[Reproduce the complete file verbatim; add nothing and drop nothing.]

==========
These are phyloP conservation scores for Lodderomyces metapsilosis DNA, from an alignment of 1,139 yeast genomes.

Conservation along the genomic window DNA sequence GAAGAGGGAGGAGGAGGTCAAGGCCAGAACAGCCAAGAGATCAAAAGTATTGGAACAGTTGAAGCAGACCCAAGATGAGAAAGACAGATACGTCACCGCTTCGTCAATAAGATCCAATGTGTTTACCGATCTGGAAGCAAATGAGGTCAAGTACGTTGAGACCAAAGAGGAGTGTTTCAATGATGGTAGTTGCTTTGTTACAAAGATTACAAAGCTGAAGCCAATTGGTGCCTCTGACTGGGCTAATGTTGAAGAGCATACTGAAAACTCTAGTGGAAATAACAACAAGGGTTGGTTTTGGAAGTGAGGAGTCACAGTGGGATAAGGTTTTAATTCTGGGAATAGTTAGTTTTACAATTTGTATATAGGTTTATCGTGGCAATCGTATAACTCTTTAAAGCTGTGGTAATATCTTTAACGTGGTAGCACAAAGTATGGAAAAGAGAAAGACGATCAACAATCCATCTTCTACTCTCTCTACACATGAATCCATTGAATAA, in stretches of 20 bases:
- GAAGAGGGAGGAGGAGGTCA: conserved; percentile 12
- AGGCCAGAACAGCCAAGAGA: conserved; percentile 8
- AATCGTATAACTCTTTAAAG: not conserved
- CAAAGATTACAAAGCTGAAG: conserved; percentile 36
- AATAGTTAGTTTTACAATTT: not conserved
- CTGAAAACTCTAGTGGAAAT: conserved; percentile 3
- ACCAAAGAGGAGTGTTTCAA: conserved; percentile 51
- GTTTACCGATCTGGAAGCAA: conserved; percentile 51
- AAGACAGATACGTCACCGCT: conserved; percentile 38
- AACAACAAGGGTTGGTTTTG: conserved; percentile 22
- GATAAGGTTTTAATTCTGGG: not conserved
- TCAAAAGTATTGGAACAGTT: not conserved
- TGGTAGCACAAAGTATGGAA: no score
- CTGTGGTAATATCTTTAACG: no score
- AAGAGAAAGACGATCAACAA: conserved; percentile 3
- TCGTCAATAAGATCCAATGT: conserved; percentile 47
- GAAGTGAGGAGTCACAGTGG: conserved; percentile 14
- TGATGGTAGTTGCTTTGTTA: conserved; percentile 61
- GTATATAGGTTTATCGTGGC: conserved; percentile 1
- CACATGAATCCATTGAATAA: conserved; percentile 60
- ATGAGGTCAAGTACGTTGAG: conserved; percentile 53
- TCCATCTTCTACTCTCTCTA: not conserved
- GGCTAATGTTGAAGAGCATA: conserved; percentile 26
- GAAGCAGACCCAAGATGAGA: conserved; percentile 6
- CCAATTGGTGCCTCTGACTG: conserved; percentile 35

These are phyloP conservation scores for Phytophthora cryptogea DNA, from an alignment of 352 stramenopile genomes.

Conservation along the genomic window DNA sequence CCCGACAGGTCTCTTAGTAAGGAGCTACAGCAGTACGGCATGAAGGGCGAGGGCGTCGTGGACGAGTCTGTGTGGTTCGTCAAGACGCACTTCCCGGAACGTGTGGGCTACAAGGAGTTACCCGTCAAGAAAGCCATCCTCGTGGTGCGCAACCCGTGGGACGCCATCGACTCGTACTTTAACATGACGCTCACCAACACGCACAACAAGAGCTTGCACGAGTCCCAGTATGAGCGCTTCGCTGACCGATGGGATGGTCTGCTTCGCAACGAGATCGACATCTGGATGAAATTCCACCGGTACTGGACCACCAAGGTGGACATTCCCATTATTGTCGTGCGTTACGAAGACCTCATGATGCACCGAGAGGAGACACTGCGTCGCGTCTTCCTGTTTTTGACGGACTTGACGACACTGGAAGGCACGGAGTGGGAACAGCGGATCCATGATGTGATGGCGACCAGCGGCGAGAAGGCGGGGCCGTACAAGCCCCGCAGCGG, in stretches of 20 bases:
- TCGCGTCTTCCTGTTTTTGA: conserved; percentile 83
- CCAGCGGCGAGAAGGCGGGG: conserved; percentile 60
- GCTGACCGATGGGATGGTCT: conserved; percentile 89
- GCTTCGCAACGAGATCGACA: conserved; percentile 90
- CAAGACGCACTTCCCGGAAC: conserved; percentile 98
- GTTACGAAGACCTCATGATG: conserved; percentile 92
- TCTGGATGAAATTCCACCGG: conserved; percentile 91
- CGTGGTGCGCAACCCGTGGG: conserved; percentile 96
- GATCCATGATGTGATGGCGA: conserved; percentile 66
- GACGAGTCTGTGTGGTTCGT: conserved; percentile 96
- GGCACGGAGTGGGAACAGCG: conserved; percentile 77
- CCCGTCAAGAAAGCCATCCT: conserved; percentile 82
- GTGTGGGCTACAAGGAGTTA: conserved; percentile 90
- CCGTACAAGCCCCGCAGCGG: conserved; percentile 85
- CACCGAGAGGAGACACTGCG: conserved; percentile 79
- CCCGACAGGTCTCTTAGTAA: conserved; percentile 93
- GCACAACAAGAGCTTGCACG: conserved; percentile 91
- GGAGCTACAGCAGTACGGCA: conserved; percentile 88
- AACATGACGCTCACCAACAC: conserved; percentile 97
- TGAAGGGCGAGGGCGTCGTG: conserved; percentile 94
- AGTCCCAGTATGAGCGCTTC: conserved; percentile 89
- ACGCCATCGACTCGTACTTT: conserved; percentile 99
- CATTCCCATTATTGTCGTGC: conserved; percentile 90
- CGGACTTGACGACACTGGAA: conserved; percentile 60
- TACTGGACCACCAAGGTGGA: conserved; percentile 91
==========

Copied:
These are phyloP conservation scores for Lodderomyces metapsilosis DNA, from an alignment of 1,139 yeast genomes.

Conservation along the genomic window DNA sequence GAAGAGGGAGGAGGAGGTCAAGGCCAGAACAGCCAAGAGATCAAAAGTATTGGAACAGTTGAAGCAGACCCAAGATGAGAAAGACAGATACGTCACCGCTTCGTCAATAAGATCCAATGTGTTTACCGATCTGGAAGCAAATGAGGTCAAGTACGTTGAGACCAAAGAGGAGTGTTTCAATGATGGTAGTTGCTTTGTTACAAAGATTACAAAGCTGAAGCCAATTGGTGCCTCTGACTGGGCTAATGTTGAAGAGCATACTGAAAACTCTAGTGGAAATAACAACAAGGGTTGGTTTTGGAAGTGAGGAGTCACAGTGGGATAAGGTTTTAATTCTGGGAATAGTTAGTTTTACAATTTGTATATAGGTTTATCGTGGCAATCGTATAACTCTTTAAAGCTGTGGTAATATCTTTAACGTGGTAGCACAAAGTATGGAAAAGAGAAAGACGATCAACAATCCATCTTCTACTCTCTCTACACATGAATCCATTGAATAA, in stretches of 20 bases:
- GAAGAGGGAGGAGGAGGTCA: conserved; percentile 12
- AGGCCAGAACAGCCAAGAGA: conserved; percentile 8
- AATCGTATAACTCTTTAAAG: not conserved
- CAAAGATTACAAAGCTGAAG: conserved; percentile 36
- AATAGTTAGTTTTACAATTT: not conserved
- CTGAAAACTCTAGTGGAAAT: conserved; percentile 3
- ACCAAAGAGGAGTGTTTCAA: conserved; percentile 51
- GTTTACCGATCTGGAAGCAA: conserved; percentile 51
- AAGACAGATACGTCACCGCT: conserved; percentile 38
- AACAACAAGGGTTGGTTTTG: conserved; percentile 22
- GATAAGGTTTTAATTCTGGG: not conserved
- TCAAAAGTATTGGAACAGTT: not conserved
- TGGTAGCACAAAGTATGGAA: no score
- CTGTGGTAATATCTTTAACG: no score
- AAGAGAAAGACGATCAACAA: conserved; percentile 3
- TCGTCAATAAGATCCAATGT: conserved; percentile 47
- GAAGTGAGGAGTCACAGTGG: conserved; percentile 14
- TGATGGTAGTTGCTTTGTTA: conserved; percentile 61
- GTATATAGGTTTATCGTGGC: conserved; percentile 1
- CACATGAATCCATTGAATAA: conserved; percentile 60
- ATGAGGTCAAGTACGTTGAG: conserved; percentile 53
- TCCATCTTCTACTCTCTCTA: not conserved
- GGCTAATGTTGAAGAGCATA: conserved; percentile 26
- GAAGCAGACCCAAGATGAGA: conserved; percentile 6
- CCAATTGGTGCCTCTGACTG: conserved; percentile 35

These are phyloP conservation scores for Phytophthora cryptogea DNA, from an alignment of 352 stramenopile genomes.

Conservation along the genomic window DNA sequence CCCGACAGGTCTCTTAGTAAGGAGCTACAGCAGTACGGCATGAAGGGCGAGGGCGTCGTGGACGAGTCTGTGTGGTTCGTCAAGACGCACTTCCCGGAACGTGTGGGCTACAAGGAGTTACCCGTCAAGAAAGCCATCCTCGTGGTGCGCAACCCGTGGGACGCCATCGACTCGTACTTTAACATGACGCTCACCAACACGCACAACAAGAGCTTGCACGAGTCCCAGTATGAGCGCTTCGCTGACCGATGGGATGGTCTGCTTCGCAACGAGATCGACATCTGGATGAAATTCCACCGGTACTGGACCACCAAGGTGGACATTCCCATTATTGTCGTGCGTTACGAAGACCTCATGATGCACCGAGAGGAGACACTGCGTCGCGTCTTCCTGTTTTTGACGGACTTGACGACACTGGAAGGCACGGAGTGGGAACAGCGGATCCATGATGTGATGGCGACCAGCGGCGAGAAGGCGGGGCCGTACAAGCCCCGCAGCGG, in stretches of 20 bases:
- TCGCGTCTTCCTGTTTTTGA: conserved; percentile 83
- CCAGCGGCGAGAAGGCGGGG: conserved; percentile 60
- GCTGACCGATGGGATGGTCT: conserved; percentile 89
- GCTTCGCAACGAGATCGACA: conserved; percentile 90
- CAAGACGCACTTCCCGGAAC: conserved; percentile 98
- GTTACGAAGACCTCATGATG: conserved; percentile 92
- TCTGGATGAAATTCCACCGG: conserved; percentile 91
- CGTGGTGCGCAACCCGTGGG: conserved; percentile 96
- GATCCATGATGTGATGGCGA: conserved; percentile 66
- GACGAGTCTGTGTGGTTCGT: conserved; percentile 96
- GGCACGGAGTGGGAACAGCG: conserved; percentile 77
- CCCGTCAAGAAAGCCATCCT: conserved; percentile 82
- GTGTGGGCTACAAGGAGTTA: conserved; percentile 90
- CCGTACAAGCCCCGCAGCGG: conserved; percentile 85
- CACCGAGAGGAGACACTGCG: conserved; percentile 79
- CCCGACAGGTCTCTTAGTAA: conserved; percentile 93
- GCACAACAAGAGCTTGCACG: conserved; percentile 91
- GGAGCTACAGCAGTACGGCA: conserved; percentile 88
- AACATGACGCTCACCAACAC: conserved; percentile 97
- TGAAGGGCGAGGGCGTCGTG: conserved; percentile 94
- AGTCCCAGTATGAGCGCTTC: conserved; percentile 89
- ACGCCATCGACTCGTACTTT: conserved; percentile 99
- CATTCCCATTATTGTCGTGC: conserved; percentile 90
- CGGACTTGACGACACTGGAA: conserved; percentile 60
- TACTGGACCACCAAGGTGGA: conserved; percentile 91